Great Bear Resources (GBR.V) saw its share price boosted yesterday after announcing the company had discovered three new gold zones along the LP Fault: the Yauro zone (a combination of the names of the previously discovered Yuma and Auro zones), the Viggo Zone and the so-called North Fault.
The Yauro zone didn’t steal its name as this new discovery is located right in between the Yuma and Auro discoveries. The Yauro zone appears to be independent from these two other zones as the two holes (which were drilled 125 meters apart from each other, so this discovery does seem to have some size) encountered multiple layers of high-grade gold mineralization. With 37.4 meters of 5.14 g/t including 18.2 meters at 10.32 g/t (indicating the remaining 19.2 meters has an average grade of just 0.23 g/t gold, so we should really just look at the 18.2 meters of high-grade gold mineralization) in hole 36 and even more impressive results like 6 meters of 16.6 g/t gold followed by 1.7 meters of almost 36 g/t gold and 25.3 meters containing 5.6 g/t gold in hole 37. All three intervals were encountered between a down-hole depth of 68.5 meters and 214 meters which makes this a really intriguing drill interval.
Looking at the cross section of these intervals, we see two obvious things. First of all, it looks like a deeper hole could show even more continuous mineralization and secondly, due to the angle of both holes pretty much all the high-grade intervals are located within 175 meters from surface, creating optionality for Great Bear. The Yauro discovery could technically be mined using an open pit.
Yauro is by far the most interesting part of the Great Bear update, but we should also acknowledge the Viggo zone where the assay results are a bit less spectacular but were important to prove the continuity of the gold mineralization as the strike length of the LP Fault Zone has now been extended to approximately 4 kilometers. If anyone needed any more proof of how large the mineralized system at the LP Fault could be, there you go. Five holes were drilled along three recon drill fences along the projected trace of the LP Fault, and all five holes did encounter gold mineralization.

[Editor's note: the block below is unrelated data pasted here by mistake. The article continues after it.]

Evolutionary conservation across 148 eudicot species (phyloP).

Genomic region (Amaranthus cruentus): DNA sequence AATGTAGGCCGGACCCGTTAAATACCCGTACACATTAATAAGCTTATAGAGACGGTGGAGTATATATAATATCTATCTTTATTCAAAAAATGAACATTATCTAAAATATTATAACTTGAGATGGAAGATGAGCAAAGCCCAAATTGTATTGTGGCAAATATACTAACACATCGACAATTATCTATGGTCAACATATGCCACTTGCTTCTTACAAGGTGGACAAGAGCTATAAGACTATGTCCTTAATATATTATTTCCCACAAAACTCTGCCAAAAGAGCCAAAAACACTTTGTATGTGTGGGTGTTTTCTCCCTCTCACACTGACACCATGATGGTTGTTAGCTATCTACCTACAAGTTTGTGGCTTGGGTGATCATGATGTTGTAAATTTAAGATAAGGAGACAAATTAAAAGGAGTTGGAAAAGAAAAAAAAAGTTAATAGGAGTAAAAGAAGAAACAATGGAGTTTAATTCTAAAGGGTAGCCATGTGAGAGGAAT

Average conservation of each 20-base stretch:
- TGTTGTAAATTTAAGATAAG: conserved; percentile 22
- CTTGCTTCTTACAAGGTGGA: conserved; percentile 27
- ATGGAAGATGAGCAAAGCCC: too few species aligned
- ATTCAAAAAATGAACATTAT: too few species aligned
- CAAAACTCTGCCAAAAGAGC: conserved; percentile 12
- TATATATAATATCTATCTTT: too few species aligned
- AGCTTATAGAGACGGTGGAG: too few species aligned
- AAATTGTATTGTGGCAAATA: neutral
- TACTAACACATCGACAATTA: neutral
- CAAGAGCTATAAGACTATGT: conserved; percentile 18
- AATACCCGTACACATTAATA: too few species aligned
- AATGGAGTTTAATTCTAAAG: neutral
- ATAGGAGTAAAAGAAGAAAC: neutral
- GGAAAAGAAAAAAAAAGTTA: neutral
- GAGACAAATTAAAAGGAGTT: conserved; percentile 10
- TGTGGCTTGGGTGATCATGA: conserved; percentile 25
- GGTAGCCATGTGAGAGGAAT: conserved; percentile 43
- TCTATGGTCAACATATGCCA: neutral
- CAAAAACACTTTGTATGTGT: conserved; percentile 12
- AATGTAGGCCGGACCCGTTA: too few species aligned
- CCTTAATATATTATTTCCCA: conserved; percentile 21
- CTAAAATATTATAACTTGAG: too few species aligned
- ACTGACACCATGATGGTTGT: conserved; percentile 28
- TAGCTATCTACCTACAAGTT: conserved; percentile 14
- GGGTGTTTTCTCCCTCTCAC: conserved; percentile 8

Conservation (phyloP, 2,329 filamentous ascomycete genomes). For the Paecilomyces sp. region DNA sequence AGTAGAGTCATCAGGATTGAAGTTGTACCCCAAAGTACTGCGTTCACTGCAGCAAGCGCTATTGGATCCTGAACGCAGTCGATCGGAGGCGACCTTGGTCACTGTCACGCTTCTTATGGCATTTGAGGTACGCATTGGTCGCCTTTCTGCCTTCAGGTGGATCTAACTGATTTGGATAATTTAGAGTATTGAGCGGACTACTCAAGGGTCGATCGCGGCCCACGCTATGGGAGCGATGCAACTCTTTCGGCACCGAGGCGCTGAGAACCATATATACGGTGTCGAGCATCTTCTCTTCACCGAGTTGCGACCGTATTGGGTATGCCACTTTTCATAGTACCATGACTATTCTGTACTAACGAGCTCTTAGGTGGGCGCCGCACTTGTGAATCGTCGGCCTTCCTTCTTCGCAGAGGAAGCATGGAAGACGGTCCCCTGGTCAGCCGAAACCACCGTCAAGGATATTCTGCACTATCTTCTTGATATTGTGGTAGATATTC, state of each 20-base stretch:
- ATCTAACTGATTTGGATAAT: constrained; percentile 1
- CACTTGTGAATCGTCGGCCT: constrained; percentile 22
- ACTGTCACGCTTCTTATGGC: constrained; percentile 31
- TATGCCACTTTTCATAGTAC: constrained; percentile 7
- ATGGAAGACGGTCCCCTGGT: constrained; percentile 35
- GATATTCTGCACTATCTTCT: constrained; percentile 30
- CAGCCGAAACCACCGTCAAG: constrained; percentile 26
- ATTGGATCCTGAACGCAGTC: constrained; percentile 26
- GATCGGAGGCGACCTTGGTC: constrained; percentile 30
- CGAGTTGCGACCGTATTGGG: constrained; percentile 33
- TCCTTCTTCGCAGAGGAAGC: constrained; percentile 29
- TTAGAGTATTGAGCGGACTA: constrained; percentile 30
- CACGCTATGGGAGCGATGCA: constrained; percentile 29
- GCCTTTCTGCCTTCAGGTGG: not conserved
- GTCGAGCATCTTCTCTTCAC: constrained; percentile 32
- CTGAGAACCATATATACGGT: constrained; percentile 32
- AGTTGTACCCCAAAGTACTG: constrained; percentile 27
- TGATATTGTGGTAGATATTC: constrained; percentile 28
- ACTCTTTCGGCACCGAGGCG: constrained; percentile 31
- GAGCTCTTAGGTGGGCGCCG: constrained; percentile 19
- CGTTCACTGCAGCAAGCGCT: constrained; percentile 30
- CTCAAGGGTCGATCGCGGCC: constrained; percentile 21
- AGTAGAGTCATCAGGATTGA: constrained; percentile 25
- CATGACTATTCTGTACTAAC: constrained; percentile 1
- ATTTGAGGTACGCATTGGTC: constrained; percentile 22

It sounds like Great Bear is planning to step out even further as it’s referring to another interesting zone approximately 1.3 kilometers further away towards the southeast.
And last week, Great Bear tried to entertain its shareholders by announcing its intention to create a SubCo which will hold a 2% Net Smelter Royalty on the Dixie project. Great Bear didn’t provide a lot of details (there’s no record date, there’s no timeline on if and when the SubCo will be spun off to the shareholders,…) so it looks like Great bear is just considering its options in case another company comes along and wants to acquire the Dixie gold project. Declaring its ‘intention’ to spin off a 2% NSR doesn’t mean the company can be forced to effectively go through with the spin-out arrangement. Even if another company would make an offer on Great Bear, it could easily make the offer subject to Great Bear not spinning off the 2% NSR.
Disclosure: The author has a long position in Great Bear Resources. Great Bear also is a sponsor of the website.